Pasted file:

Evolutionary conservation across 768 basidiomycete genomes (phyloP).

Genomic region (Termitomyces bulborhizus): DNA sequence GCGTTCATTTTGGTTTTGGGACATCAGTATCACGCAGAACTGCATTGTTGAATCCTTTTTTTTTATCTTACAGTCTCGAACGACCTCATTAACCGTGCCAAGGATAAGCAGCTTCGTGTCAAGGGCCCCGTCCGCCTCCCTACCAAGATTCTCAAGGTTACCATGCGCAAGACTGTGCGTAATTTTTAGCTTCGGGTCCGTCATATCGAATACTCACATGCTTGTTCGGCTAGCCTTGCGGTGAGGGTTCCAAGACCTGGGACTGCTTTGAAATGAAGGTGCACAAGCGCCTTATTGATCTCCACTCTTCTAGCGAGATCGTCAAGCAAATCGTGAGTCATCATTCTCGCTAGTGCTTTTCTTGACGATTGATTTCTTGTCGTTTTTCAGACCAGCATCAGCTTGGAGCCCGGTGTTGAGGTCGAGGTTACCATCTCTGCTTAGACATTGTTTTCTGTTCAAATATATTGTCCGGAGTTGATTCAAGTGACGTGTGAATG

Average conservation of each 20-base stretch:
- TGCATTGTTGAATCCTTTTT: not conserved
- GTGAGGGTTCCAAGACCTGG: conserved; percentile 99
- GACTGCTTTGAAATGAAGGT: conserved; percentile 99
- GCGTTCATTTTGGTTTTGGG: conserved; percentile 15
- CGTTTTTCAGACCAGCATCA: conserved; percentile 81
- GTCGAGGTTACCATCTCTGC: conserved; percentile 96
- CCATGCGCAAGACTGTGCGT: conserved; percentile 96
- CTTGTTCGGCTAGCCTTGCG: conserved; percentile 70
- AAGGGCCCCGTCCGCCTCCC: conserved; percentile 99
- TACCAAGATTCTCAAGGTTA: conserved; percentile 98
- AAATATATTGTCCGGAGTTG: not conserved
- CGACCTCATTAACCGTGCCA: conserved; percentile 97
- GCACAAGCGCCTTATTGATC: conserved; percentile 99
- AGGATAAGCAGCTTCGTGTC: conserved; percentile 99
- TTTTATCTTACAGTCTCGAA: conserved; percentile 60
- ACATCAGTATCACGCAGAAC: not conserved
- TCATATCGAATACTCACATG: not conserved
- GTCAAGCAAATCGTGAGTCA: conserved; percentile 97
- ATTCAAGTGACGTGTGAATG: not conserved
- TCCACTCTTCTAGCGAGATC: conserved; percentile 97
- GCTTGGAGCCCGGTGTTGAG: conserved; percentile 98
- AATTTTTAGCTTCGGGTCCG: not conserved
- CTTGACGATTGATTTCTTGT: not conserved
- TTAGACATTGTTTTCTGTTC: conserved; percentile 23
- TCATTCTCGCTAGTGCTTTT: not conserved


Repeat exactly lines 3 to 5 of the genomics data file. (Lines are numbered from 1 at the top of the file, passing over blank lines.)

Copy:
Average conservation of each 20-base stretch:
- TGCATTGTTGAATCCTTTTT: not conserved
- GTGAGGGTTCCAAGACCTGG: conserved; percentile 99